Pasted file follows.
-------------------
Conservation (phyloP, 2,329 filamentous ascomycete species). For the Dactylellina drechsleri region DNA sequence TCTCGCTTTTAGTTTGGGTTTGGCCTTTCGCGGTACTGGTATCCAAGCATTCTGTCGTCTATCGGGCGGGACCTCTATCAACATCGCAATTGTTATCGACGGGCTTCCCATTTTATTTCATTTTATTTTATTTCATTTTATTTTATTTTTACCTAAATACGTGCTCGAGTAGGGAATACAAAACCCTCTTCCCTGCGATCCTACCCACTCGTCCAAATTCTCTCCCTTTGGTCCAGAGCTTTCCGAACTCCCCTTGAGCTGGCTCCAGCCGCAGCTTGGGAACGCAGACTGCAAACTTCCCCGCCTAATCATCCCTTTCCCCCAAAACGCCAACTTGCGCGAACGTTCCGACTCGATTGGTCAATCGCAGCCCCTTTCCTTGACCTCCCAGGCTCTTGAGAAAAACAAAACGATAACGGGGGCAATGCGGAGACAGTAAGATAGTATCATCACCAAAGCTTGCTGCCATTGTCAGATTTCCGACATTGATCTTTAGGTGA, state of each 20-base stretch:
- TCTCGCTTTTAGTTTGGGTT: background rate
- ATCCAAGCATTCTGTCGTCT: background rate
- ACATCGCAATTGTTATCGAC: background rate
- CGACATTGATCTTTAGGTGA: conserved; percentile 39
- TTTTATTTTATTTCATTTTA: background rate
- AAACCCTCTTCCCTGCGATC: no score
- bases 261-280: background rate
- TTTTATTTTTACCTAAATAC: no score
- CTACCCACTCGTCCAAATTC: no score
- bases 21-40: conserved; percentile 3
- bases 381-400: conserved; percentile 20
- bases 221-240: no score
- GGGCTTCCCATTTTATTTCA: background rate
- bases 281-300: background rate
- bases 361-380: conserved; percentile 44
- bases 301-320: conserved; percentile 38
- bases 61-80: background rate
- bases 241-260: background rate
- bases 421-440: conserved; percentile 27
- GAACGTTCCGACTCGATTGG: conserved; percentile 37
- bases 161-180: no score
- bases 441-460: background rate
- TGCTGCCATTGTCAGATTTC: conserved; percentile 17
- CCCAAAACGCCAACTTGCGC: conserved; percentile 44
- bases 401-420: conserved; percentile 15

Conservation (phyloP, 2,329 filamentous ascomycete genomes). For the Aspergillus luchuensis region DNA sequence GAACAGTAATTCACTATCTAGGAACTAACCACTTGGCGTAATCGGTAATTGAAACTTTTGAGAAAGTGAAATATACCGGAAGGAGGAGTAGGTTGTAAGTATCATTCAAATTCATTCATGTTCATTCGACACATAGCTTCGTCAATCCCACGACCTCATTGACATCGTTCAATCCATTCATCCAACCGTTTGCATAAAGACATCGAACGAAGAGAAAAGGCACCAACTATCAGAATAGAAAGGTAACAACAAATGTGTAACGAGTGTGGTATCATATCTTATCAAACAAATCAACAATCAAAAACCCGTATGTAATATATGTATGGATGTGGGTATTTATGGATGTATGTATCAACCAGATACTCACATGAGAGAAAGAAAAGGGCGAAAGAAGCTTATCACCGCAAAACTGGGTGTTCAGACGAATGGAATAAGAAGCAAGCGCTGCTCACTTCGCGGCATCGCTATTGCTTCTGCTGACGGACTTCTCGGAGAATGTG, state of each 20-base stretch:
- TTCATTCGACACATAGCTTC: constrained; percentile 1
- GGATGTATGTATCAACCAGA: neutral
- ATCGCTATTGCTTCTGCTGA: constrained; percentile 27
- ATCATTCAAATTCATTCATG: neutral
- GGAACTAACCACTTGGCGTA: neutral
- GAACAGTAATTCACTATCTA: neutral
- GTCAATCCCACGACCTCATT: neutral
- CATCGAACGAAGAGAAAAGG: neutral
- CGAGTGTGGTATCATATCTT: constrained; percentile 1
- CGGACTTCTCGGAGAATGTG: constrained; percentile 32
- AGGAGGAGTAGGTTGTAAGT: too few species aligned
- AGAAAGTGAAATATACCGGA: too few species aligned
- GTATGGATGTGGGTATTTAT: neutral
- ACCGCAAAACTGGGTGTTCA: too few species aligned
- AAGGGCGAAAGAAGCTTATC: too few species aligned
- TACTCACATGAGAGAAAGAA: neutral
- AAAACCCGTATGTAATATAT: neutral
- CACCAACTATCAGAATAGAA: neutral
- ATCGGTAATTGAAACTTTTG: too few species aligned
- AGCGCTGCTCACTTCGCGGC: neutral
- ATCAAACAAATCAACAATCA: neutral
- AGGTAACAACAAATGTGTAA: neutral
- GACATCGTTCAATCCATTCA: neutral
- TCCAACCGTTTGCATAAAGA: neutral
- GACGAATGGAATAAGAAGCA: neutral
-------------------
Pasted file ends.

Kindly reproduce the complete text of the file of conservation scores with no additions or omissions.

Conservation (phyloP, 2,329 filamentous ascomycete species). For the Dactylellina drechsleri region DNA sequence TCTCGCTTTTAGTTTGGGTTTGGCCTTTCGCGGTACTGGTATCCAAGCATTCTGTCGTCTATCGGGCGGGACCTCTATCAACATCGCAATTGTTATCGACGGGCTTCCCATTTTATTTCATTTTATTTTATTTCATTTTATTTTATTTTTACCTAAATACGTGCTCGAGTAGGGAATACAAAACCCTCTTCCCTGCGATCCTACCCACTCGTCCAAATTCTCTCCCTTTGGTCCAGAGCTTTCCGAACTCCCCTTGAGCTGGCTCCAGCCGCAGCTTGGGAACGCAGACTGCAAACTTCCCCGCCTAATCATCCCTTTCCCCCAAAACGCCAACTTGCGCGAACGTTCCGACTCGATTGGTCAATCGCAGCCCCTTTCCTTGACCTCCCAGGCTCTTGAGAAAAACAAAACGATAACGGGGGCAATGCGGAGACAGTAAGATAGTATCATCACCAAAGCTTGCTGCCATTGTCAGATTTCCGACATTGATCTTTAGGTGA, state of each 20-base stretch:
- TCTCGCTTTTAGTTTGGGTT: background rate
- ATCCAAGCATTCTGTCGTCT: background rate
- ACATCGCAATTGTTATCGAC: background rate
- CGACATTGATCTTTAGGTGA: conserved; percentile 39
- TTTTATTTTATTTCATTTTA: background rate
- AAACCCTCTTCCCTGCGATC: no score
- bases 261-280: background rate
- TTTTATTTTTACCTAAATAC: no score
- CTACCCACTCGTCCAAATTC: no score
- bases 21-40: conserved; percentile 3
- bases 381-400: conserved; percentile 20
- bases 221-240: no score
- GGGCTTCCCATTTTATTTCA: background rate
- bases 281-300: background rate
- bases 361-380: conserved; percentile 44
- bases 301-320: conserved; percentile 38
- bases 61-80: background rate
- bases 241-260: background rate
- bases 421-440: conserved; percentile 27
- GAACGTTCCGACTCGATTGG: conserved; percentile 37
- bases 161-180: no score
- bases 441-460: background rate
- TGCTGCCATTGTCAGATTTC: conserved; percentile 17
- CCCAAAACGCCAACTTGCGC: conserved; percentile 44
- bases 401-420: conserved; percentile 15

Conservation (phyloP, 2,329 filamentous ascomycete genomes). For the Aspergillus luchuensis region DNA sequence GAACAGTAATTCACTATCTAGGAACTAACCACTTGGCGTAATCGGTAATTGAAACTTTTGAGAAAGTGAAATATACCGGAAGGAGGAGTAGGTTGTAAGTATCATTCAAATTCATTCATGTTCATTCGACACATAGCTTCGTCAATCCCACGACCTCATTGACATCGTTCAATCCATTCATCCAACCGTTTGCATAAAGACATCGAACGAAGAGAAAAGGCACCAACTATCAGAATAGAAAGGTAACAACAAATGTGTAACGAGTGTGGTATCATATCTTATCAAACAAATCAACAATCAAAAACCCGTATGTAATATATGTATGGATGTGGGTATTTATGGATGTATGTATCAACCAGATACTCACATGAGAGAAAGAAAAGGGCGAAAGAAGCTTATCACCGCAAAACTGGGTGTTCAGACGAATGGAATAAGAAGCAAGCGCTGCTCACTTCGCGGCATCGCTATTGCTTCTGCTGACGGACTTCTCGGAGAATGTG, state of each 20-base stretch:
- TTCATTCGACACATAGCTTC: constrained; percentile 1
- GGATGTATGTATCAACCAGA: neutral
- ATCGCTATTGCTTCTGCTGA: constrained; percentile 27
- ATCATTCAAATTCATTCATG: neutral
- GGAACTAACCACTTGGCGTA: neutral
- GAACAGTAATTCACTATCTA: neutral
- GTCAATCCCACGACCTCATT: neutral
- CATCGAACGAAGAGAAAAGG: neutral
- CGAGTGTGGTATCATATCTT: constrained; percentile 1
- CGGACTTCTCGGAGAATGTG: constrained; percentile 32
- AGGAGGAGTAGGTTGTAAGT: too few species aligned
- AGAAAGTGAAATATACCGGA: too few species aligned
- GTATGGATGTGGGTATTTAT: neutral
- ACCGCAAAACTGGGTGTTCA: too few species aligned
- AAGGGCGAAAGAAGCTTATC: too few species aligned
- TACTCACATGAGAGAAAGAA: neutral
- AAAACCCGTATGTAATATAT: neutral
- CACCAACTATCAGAATAGAA: neutral
- ATCGGTAATTGAAACTTTTG: too few species aligned
- AGCGCTGCTCACTTCGCGGC: neutral
- ATCAAACAAATCAACAATCA: neutral
- AGGTAACAACAAATGTGTAA: neutral
- GACATCGTTCAATCCATTCA: neutral
- TCCAACCGTTTGCATAAAGA: neutral
- GACGAATGGAATAAGAAGCA: neutral